Many Chinese netizens commented saying that they were 'shocked' by the news and would quit being a fan of the popular Hollywood star, who rose to fame among the Chinese-speaking communities with his 1994 action drama hit 'Speed'
Keanu Reeves. Pic/AFP
Chinese nationalists are threatening to boycott the recently-released sci-fi blockbuster 'The Matrix: Resurrections' as news about its star Keanu Reeves joining the Tibet House US Benefit Concert in March spread across mainland China social media. The backlash from angry Chinese patriots known as "little pinks," the term for an informal army of young nationalists who often make "wolf warrior" style of pro-Beijing, anti-foreign comments, could finish off the box office run of the fourth instalment of 'The Matrix' series, reports variety.com.
Its performance has already been mediocre and it will likely be sidelined from Tuesday next week when eight major Chinese titles open in time for Lunar New Year holidays. Figures from Endata show that the film has grossed $12.3 million after a 14-day release. The film also received lowball fan support. It had a rating of 5.7 out of 10 on movie website Douban with nearly 75,000 scores counted. It earned a slightly higher 6.1 out of 10 on another site Mtime.
"How can Keanu Reeves not understand this and take part in a pro-Tibet independence concert? Aren't these celebrities afraid of losing the China market?" CHINAD8, an account on Chinese microblogging site Weibo known for its radical pro-China stance, posted on January 21. Variety reached out to Reeves' representatives but did not hear back by press time. "The film ('The Matrix: Resurrection') can be taken down now," one wrote. "Get out of the Chinese market, thank you," wrote another.
The posts came after reports of Reeves joining artists such as Patti Smith, Laurie Anderson, Trey Anastasio and Jason Isbell to perform at the virtual benefit concert on March 3. Composer Philip Glass, who will be celebrating his 85th birthday, is the event's artistic director. It will be streamed via Mandolin and proceeds will go to Tibet House US.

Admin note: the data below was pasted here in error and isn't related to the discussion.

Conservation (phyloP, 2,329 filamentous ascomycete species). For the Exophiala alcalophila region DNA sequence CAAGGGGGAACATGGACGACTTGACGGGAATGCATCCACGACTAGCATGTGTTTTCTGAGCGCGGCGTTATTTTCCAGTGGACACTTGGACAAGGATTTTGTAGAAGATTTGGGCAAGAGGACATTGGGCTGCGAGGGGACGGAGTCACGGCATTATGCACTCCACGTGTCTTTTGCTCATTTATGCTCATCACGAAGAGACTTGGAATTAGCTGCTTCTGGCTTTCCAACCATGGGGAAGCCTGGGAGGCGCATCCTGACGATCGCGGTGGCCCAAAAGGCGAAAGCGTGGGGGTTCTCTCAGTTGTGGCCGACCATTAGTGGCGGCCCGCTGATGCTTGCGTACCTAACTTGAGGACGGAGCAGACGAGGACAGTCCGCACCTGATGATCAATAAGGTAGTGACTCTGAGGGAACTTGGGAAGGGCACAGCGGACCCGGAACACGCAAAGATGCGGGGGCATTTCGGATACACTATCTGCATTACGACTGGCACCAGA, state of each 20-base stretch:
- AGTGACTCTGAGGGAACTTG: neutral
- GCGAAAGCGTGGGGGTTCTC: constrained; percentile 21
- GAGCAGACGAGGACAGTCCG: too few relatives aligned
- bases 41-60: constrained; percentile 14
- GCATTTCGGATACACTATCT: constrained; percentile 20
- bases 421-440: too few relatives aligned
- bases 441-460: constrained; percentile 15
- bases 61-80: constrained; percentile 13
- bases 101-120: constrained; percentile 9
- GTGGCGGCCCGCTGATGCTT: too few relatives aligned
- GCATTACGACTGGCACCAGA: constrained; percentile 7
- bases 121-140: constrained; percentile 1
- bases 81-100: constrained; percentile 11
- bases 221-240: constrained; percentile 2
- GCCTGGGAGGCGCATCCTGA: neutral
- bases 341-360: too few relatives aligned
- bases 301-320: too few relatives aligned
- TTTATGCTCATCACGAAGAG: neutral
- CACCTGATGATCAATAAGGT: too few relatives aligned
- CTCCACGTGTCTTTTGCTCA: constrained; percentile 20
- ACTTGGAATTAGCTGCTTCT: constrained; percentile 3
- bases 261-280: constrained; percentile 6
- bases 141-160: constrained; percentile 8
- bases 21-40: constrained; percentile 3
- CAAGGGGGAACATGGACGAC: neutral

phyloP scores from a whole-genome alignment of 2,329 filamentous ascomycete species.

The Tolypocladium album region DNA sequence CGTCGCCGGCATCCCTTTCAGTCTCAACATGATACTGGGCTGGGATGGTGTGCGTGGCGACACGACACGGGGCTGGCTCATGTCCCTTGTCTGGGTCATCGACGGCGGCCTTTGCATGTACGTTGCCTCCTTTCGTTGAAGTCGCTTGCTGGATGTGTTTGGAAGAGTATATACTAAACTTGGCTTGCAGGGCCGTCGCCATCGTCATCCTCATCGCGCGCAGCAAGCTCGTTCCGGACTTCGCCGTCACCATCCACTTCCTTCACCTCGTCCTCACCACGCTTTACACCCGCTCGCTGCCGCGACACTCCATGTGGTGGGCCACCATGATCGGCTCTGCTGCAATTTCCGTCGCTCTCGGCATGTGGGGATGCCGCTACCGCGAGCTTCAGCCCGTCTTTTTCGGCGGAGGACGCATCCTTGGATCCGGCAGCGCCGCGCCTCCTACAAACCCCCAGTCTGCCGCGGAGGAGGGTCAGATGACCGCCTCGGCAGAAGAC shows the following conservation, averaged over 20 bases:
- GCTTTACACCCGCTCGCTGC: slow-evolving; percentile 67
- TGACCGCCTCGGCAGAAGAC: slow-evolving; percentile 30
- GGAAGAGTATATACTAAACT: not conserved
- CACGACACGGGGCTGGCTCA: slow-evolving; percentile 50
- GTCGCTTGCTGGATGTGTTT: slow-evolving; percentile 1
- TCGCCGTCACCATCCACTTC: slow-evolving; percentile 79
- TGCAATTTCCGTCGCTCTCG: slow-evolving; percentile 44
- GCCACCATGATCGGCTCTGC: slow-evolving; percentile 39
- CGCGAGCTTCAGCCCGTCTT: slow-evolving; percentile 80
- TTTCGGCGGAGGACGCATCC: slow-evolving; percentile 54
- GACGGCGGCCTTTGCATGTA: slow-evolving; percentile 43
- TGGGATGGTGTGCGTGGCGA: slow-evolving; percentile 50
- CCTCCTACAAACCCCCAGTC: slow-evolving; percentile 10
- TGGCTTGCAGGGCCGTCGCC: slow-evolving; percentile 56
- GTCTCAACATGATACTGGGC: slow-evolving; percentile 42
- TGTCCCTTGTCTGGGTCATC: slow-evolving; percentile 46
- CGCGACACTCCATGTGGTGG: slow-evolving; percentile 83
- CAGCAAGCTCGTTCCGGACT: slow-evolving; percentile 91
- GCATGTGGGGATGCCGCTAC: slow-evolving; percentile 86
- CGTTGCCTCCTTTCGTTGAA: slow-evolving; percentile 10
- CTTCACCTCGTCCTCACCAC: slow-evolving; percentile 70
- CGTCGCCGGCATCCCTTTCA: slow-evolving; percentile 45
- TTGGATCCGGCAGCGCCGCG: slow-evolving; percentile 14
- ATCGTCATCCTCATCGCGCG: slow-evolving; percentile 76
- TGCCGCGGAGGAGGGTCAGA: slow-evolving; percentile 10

Tibet House US is deemed a pro-Tibetan independence organisation by the Chinese authorities, which maintains that the territory with a complex historical background is an integral part of China. Hollywood stars who have previously shown support for or affiliation with any individuals or organisations that are seen as pro-Tibetan independence, a taboo in the Chinese Communist Party-ruled country, could be banned from the Middle Kingdom.
Past cases include Richard Gere, who has lost movie deals because of his firm stance on Tibet and close ties with the 14th Dalai Lama, the exiled spiritual leader of Tibet, and Brad Pitt for his participation in "Seven Years in Tibet," and Selena Gomez, for taking a picture with the Dalai Lama. The post went viral just a week after the theatrical release of 'The Matrix: Resurrections' on January 14.
Many Chinese netizens commented saying that they were "shocked" by the news and would quit being a fan of the popular Hollywood star, who rose to fame among the Chinese-speaking communities with his 1994 action drama hit 'Speed'. Some previously identified with the star because of his Asian roots. "These high school graduates in Hollywood can't even identify where Tibet is on the map, but they care if people there are leading a good life," another user wrote on Weibo.
There was no lack of personal attacks on Reeves. "He's already a has-been. What kind of market value does he have?" one user questioned. "Tibet belongs to China," another account stressed. Founded in 1987 in New York City, Tibet House US is a cultural and education non-profit established by supporters of the Dalai Lama, who was awarded the Nobel Peace Prize in 1989. However, the Dalai Lama has long been accused by the Chinese authorities of promoting Tibetan independence.
This story has been sourced from a third party syndicated feed, agencies. Mid-day accepts no responsibility or liability for its dependability, trustworthiness, reliability and data of the text. Mid-day management/mid-day.com reserves the sole right to alter, delete or remove (without notice) the content in its absolute discretion for any reason whatsoever